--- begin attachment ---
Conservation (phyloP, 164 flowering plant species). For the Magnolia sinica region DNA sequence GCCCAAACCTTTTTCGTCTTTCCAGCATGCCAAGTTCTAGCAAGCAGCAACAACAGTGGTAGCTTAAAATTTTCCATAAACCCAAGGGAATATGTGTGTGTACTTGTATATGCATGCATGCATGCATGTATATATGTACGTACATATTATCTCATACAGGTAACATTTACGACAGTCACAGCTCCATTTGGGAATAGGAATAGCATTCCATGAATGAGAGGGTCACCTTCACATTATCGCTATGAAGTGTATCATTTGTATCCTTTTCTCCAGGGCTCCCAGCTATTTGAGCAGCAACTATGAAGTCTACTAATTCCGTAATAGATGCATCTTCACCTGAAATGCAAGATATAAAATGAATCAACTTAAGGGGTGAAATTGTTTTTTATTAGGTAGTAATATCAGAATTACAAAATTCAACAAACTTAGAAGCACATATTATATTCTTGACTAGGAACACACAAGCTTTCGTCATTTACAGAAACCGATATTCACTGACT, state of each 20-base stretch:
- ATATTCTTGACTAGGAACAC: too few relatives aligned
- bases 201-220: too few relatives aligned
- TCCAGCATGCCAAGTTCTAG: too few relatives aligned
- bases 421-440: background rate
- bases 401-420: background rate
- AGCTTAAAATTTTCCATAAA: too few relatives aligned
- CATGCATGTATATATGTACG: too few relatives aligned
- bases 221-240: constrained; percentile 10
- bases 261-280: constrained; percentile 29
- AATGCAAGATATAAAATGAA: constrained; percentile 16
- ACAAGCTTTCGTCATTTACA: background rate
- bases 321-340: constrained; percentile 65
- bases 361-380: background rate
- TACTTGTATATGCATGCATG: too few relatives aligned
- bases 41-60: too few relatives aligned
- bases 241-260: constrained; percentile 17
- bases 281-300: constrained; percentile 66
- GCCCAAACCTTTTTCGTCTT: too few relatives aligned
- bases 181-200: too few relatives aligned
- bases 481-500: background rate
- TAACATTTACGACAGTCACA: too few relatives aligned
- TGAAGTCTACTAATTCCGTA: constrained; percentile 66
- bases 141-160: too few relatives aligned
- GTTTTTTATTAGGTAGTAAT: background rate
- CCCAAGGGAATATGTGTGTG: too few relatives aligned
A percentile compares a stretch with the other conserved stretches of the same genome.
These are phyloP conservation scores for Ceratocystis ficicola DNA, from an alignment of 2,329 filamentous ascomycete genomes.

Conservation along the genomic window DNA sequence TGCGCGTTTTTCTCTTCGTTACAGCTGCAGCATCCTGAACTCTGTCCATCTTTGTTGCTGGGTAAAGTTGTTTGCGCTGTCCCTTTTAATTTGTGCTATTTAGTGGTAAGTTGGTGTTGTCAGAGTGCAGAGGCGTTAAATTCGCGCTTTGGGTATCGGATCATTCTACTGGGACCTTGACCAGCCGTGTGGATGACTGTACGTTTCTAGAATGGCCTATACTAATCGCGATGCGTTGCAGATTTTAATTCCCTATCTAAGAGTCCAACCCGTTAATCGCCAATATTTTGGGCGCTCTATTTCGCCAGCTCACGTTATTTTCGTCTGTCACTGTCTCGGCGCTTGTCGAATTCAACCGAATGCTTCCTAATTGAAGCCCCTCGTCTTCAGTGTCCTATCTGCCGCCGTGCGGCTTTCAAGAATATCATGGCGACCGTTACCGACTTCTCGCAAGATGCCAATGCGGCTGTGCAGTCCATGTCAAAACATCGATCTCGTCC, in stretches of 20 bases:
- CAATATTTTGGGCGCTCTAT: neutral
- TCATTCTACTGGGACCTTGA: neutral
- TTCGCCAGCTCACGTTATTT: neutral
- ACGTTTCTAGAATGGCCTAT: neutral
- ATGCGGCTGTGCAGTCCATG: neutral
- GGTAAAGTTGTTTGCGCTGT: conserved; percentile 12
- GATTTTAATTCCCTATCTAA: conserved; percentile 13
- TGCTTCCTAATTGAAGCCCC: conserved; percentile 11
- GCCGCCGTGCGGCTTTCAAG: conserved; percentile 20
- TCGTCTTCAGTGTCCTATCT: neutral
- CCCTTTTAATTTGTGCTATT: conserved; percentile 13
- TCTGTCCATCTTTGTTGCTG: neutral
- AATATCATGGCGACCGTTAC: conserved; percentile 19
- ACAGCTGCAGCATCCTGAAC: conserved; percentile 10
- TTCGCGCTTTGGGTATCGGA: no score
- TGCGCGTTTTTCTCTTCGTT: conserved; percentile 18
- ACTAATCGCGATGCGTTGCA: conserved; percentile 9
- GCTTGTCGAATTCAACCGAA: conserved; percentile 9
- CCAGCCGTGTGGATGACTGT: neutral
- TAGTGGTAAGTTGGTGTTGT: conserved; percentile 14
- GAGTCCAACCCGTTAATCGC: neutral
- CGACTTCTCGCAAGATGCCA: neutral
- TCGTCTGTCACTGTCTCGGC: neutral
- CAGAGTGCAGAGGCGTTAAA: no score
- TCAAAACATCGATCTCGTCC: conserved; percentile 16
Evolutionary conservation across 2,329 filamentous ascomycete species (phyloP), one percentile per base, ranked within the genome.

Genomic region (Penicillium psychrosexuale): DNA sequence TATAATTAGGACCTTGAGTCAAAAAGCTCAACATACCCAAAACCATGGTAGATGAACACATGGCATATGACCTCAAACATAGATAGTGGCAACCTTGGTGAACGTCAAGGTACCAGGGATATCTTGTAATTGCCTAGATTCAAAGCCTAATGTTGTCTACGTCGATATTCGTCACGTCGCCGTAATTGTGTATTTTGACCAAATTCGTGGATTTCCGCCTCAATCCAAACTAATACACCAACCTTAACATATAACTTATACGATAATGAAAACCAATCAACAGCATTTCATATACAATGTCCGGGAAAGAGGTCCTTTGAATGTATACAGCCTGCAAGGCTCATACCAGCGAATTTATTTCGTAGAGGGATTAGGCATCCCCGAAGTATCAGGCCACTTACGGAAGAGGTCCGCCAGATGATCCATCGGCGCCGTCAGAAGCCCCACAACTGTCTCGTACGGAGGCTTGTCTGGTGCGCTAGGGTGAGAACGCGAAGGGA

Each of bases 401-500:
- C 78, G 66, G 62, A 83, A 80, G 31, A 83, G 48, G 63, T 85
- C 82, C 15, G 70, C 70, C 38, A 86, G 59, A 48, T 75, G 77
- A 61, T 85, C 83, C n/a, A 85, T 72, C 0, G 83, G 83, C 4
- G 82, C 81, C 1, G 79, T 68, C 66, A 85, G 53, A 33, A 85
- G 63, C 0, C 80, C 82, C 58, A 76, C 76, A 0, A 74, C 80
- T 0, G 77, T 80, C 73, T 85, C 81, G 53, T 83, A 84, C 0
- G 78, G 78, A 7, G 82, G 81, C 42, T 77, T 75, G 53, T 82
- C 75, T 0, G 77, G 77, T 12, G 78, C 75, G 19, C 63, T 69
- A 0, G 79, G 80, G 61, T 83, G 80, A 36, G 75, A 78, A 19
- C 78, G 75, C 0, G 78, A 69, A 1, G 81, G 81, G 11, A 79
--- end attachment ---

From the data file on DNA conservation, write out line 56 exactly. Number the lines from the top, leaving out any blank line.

Genomic region (Penicillium psychrosexuale): DNA sequence TATAATTAGGACCTTGAGTCAAAAAGCTCAACATACCCAAAACCATGGTAGATGAACACATGGCATATGACCTCAAACATAGATAGTGGCAACCTTGGTGAACGTCAAGGTACCAGGGATATCTTGTAATTGCCTAGATTCAAAGCCTAATGTTGTCTACGTCGATATTCGTCACGTCGCCGTAATTGTGTATTTTGACCAAATTCGTGGATTTCCGCCTCAATCCAAACTAATACACCAACCTTAACATATAACTTATACGATAATGAAAACCAATCAACAGCATTTCATATACAATGTCCGGGAAAGAGGTCCTTTGAATGTATACAGCCTGCAAGGCTCATACCAGCGAATTTATTTCGTAGAGGGATTAGGCATCCCCGAAGTATCAGGCCACTTACGGAAGAGGTCCGCCAGATGATCCATCGGCGCCGTCAGAAGCCCCACAACTGTCTCGTACGGAGGCTTGTCTGGTGCGCTAGGGTGAGAACGCGAAGGGA